Trisha and I got married the summer before my second senior year of college. I squeezed four years into five. (Anyone else on that plan?) Four months after we got married, we found out Trish was pregnant with our first son, Micah. Now, almost 18 years later, we are preparing to send him off to college.
We had no idea what we were doing as parents … and still don’t at times. But looking back, I wish the 40-year-old me could give the 22-year-old me some advice. If I could sit down with the 22-year-old me a few months before our first child was born, here are four things I’d tell myself to write down and revisit when I was tired or discouraged as a parent.
1. Time is more valuable than possessions.
There have been so many seasons in my life that I have thought what my kids needed from me the most was stuff. Shoes. Clothes. A bigger house. A nicer room. The next upgrade of electronics. I have been tempted and at times have made the mistake of cheating time for gifts.
What I’ve realized over the past few years is that my kids just really want me … more than anything I can buy them, they desire time with me. Time communicates value. What I give my time to is what I care about the most. They want to know I care about them more than anything.
2. Desire heart transformation more than behavior modification.
There is no doubt that behavior is important. There is no doubt that I don’t want to be that dad in line at the grocery store … you know that guy … whose kid is on the ground screaming and crying cause he wants some Skittles? Behavior is important. But more important than how my kids act is who they are becoming as young men. I often equate outward appearance with inner heart change. I don’t want to teach my boys to be fake and to pretend. I want them to desire heart change more than acting like good kids.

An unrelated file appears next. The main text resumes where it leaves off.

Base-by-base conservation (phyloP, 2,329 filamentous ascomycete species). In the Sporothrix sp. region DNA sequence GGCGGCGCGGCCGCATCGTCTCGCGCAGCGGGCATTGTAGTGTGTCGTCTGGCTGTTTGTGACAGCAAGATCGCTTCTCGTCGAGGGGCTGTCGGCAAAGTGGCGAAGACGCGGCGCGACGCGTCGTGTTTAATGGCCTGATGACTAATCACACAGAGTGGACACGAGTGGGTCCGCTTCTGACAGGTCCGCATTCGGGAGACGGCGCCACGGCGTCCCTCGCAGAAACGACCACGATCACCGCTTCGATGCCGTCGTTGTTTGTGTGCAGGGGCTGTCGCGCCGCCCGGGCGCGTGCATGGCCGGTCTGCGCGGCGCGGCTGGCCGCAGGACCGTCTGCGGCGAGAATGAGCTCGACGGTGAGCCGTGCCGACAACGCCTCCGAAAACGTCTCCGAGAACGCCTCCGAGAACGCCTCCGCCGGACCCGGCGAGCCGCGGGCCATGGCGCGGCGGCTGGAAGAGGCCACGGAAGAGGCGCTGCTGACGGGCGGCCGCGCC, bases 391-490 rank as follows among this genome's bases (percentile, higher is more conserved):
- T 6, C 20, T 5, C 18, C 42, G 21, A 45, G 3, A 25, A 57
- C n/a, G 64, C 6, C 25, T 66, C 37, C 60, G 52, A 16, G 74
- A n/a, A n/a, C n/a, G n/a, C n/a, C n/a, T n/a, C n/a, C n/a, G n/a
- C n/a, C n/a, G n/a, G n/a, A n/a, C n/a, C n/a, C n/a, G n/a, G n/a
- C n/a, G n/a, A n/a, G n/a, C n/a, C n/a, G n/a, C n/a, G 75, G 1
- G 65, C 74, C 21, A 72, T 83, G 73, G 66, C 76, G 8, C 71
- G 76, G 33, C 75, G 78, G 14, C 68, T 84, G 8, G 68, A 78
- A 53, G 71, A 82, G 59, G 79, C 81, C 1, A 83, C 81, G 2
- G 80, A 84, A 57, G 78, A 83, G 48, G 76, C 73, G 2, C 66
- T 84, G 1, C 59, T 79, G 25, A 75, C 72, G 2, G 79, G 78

3. It’s OK to not have it together all the time.
There is a lot of pressure as a parent. There are times that fear overtakes me. There are times that I blow it and I wonder if my kids will drop out of high school or join the circus because I just messed up. What I have learned is that my kids need me to be real more than they need me to be perfect. Admitting failure as a parent creates a culture of grace in our family. I want our boys to know that they don’t have to be perfect to be loved. They don’t have to have it all together. This is a place that they can admit failure. It is in our weakness that Christ is made strong.
4. The “next” season isn’t better than “this” season.
I spent time wishing for the next season, and missed out on the uniqueness of our current season. I remember just wishing everyone would sleep through the night. Now, I wish I’d savored them not sleeping through the night, because I don’t rock anyone to sleep anymore. If you have kids under age 7, the odds are you are exhausted. Parenting is exhausting. But don’t miss what is now with your kids because you are too busy wishing for what is next.